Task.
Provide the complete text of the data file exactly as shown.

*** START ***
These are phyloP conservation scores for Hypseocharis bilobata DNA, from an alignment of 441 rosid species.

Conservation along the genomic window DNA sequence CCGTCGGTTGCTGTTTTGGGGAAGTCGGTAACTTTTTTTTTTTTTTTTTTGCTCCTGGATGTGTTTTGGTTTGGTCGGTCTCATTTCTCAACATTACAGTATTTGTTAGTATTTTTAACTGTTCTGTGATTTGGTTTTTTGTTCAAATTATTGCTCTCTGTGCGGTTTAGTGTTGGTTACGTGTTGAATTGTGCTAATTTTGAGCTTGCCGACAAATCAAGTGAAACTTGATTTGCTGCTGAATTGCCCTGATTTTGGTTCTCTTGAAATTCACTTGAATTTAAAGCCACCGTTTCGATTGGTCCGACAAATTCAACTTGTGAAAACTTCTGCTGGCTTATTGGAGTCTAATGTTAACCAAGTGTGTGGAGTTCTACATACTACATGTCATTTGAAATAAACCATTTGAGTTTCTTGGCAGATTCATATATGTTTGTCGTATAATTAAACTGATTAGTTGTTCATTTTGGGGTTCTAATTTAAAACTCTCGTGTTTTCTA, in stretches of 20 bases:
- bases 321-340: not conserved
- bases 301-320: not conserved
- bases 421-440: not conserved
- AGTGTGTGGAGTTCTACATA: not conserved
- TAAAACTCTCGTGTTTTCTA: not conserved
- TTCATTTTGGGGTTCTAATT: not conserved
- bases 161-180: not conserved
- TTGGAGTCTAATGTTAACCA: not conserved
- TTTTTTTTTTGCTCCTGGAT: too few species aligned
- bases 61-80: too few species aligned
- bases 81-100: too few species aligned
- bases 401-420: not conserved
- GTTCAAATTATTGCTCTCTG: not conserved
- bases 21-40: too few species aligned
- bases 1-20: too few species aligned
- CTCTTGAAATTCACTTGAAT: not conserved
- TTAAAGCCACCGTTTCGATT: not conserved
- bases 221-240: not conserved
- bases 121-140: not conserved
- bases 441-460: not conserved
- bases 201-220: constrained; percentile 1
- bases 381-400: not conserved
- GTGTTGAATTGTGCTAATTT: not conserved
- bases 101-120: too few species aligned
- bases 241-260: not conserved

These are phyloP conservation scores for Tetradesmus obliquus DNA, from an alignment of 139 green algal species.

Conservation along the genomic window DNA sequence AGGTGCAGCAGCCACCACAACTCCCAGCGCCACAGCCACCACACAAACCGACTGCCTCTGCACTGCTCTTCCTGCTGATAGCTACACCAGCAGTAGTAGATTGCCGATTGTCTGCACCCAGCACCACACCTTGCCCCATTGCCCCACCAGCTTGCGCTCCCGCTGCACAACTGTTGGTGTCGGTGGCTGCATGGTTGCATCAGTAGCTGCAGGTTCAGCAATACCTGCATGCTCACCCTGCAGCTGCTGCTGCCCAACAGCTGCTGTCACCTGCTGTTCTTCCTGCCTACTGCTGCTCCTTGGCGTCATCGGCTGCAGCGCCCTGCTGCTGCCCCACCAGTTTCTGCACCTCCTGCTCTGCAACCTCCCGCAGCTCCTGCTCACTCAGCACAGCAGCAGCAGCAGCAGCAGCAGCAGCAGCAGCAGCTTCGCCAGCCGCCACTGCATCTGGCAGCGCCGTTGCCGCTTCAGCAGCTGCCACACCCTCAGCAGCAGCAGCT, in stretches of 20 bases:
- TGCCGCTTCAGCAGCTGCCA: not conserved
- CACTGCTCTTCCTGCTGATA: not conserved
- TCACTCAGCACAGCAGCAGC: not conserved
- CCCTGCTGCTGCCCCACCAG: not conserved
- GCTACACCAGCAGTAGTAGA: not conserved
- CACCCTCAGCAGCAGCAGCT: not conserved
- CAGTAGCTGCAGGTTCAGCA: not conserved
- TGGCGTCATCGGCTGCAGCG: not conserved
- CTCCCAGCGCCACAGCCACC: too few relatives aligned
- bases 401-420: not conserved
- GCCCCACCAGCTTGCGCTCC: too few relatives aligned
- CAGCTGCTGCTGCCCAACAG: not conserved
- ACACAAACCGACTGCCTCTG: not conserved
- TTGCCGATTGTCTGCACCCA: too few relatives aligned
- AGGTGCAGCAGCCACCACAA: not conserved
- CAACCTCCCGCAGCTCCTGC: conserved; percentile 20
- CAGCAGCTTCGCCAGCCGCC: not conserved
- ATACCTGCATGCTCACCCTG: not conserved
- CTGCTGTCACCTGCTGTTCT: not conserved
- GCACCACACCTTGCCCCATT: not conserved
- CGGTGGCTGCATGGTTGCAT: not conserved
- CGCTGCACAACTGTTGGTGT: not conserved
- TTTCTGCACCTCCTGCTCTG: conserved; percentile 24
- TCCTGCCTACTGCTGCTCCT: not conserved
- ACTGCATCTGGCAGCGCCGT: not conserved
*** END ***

These are phyloP conservation scores for Hypseocharis bilobata DNA, from an alignment of 441 rosid species.

Conservation along the genomic window DNA sequence CCGTCGGTTGCTGTTTTGGGGAAGTCGGTAACTTTTTTTTTTTTTTTTTTGCTCCTGGATGTGTTTTGGTTTGGTCGGTCTCATTTCTCAACATTACAGTATTTGTTAGTATTTTTAACTGTTCTGTGATTTGGTTTTTTGTTCAAATTATTGCTCTCTGTGCGGTTTAGTGTTGGTTACGTGTTGAATTGTGCTAATTTTGAGCTTGCCGACAAATCAAGTGAAACTTGATTTGCTGCTGAATTGCCCTGATTTTGGTTCTCTTGAAATTCACTTGAATTTAAAGCCACCGTTTCGATTGGTCCGACAAATTCAACTTGTGAAAACTTCTGCTGGCTTATTGGAGTCTAATGTTAACCAAGTGTGTGGAGTTCTACATACTACATGTCATTTGAAATAAACCATTTGAGTTTCTTGGCAGATTCATATATGTTTGTCGTATAATTAAACTGATTAGTTGTTCATTTTGGGGTTCTAATTTAAAACTCTCGTGTTTTCTA, in stretches of 20 bases:
- bases 321-340: not conserved
- bases 301-320: not conserved
- bases 421-440: not conserved
- AGTGTGTGGAGTTCTACATA: not conserved
- TAAAACTCTCGTGTTTTCTA: not conserved
- TTCATTTTGGGGTTCTAATT: not conserved
- bases 161-180: not conserved
- TTGGAGTCTAATGTTAACCA: not conserved
- TTTTTTTTTTGCTCCTGGAT: too few species aligned
- bases 61-80: too few species aligned
- bases 81-100: too few species aligned
- bases 401-420: not conserved
- GTTCAAATTATTGCTCTCTG: not conserved
- bases 21-40: too few species aligned
- bases 1-20: too few species aligned
- CTCTTGAAATTCACTTGAAT: not conserved
- TTAAAGCCACCGTTTCGATT: not conserved
- bases 221-240: not conserved
- bases 121-140: not conserved
- bases 441-460: not conserved
- bases 201-220: constrained; percentile 1
- bases 381-400: not conserved
- GTGTTGAATTGTGCTAATTT: not conserved
- bases 101-120: too few species aligned
- bases 241-260: not conserved

These are phyloP conservation scores for Tetradesmus obliquus DNA, from an alignment of 139 green algal species.

Conservation along the genomic window DNA sequence AGGTGCAGCAGCCACCACAACTCCCAGCGCCACAGCCACCACACAAACCGACTGCCTCTGCACTGCTCTTCCTGCTGATAGCTACACCAGCAGTAGTAGATTGCCGATTGTCTGCACCCAGCACCACACCTTGCCCCATTGCCCCACCAGCTTGCGCTCCCGCTGCACAACTGTTGGTGTCGGTGGCTGCATGGTTGCATCAGTAGCTGCAGGTTCAGCAATACCTGCATGCTCACCCTGCAGCTGCTGCTGCCCAACAGCTGCTGTCACCTGCTGTTCTTCCTGCCTACTGCTGCTCCTTGGCGTCATCGGCTGCAGCGCCCTGCTGCTGCCCCACCAGTTTCTGCACCTCCTGCTCTGCAACCTCCCGCAGCTCCTGCTCACTCAGCACAGCAGCAGCAGCAGCAGCAGCAGCAGCAGCAGCAGCTTCGCCAGCCGCCACTGCATCTGGCAGCGCCGTTGCCGCTTCAGCAGCTGCCACACCCTCAGCAGCAGCAGCT, in stretches of 20 bases:
- TGCCGCTTCAGCAGCTGCCA: not conserved
- CACTGCTCTTCCTGCTGATA: not conserved
- TCACTCAGCACAGCAGCAGC: not conserved
- CCCTGCTGCTGCCCCACCAG: not conserved
- GCTACACCAGCAGTAGTAGA: not conserved
- CACCCTCAGCAGCAGCAGCT: not conserved
- CAGTAGCTGCAGGTTCAGCA: not conserved
- TGGCGTCATCGGCTGCAGCG: not conserved
- CTCCCAGCGCCACAGCCACC: too few relatives aligned
- bases 401-420: not conserved
- GCCCCACCAGCTTGCGCTCC: too few relatives aligned
- CAGCTGCTGCTGCCCAACAG: not conserved
- ACACAAACCGACTGCCTCTG: not conserved
- TTGCCGATTGTCTGCACCCA: too few relatives aligned
- AGGTGCAGCAGCCACCACAA: not conserved
- CAACCTCCCGCAGCTCCTGC: conserved; percentile 20
- CAGCAGCTTCGCCAGCCGCC: not conserved
- ATACCTGCATGCTCACCCTG: not conserved
- CTGCTGTCACCTGCTGTTCT: not conserved
- GCACCACACCTTGCCCCATT: not conserved
- CGGTGGCTGCATGGTTGCAT: not conserved
- CGCTGCACAACTGTTGGTGT: not conserved
- TTTCTGCACCTCCTGCTCTG: conserved; percentile 24
- TCCTGCCTACTGCTGCTCCT: not conserved
- ACTGCATCTGGCAGCGCCGT: not conserved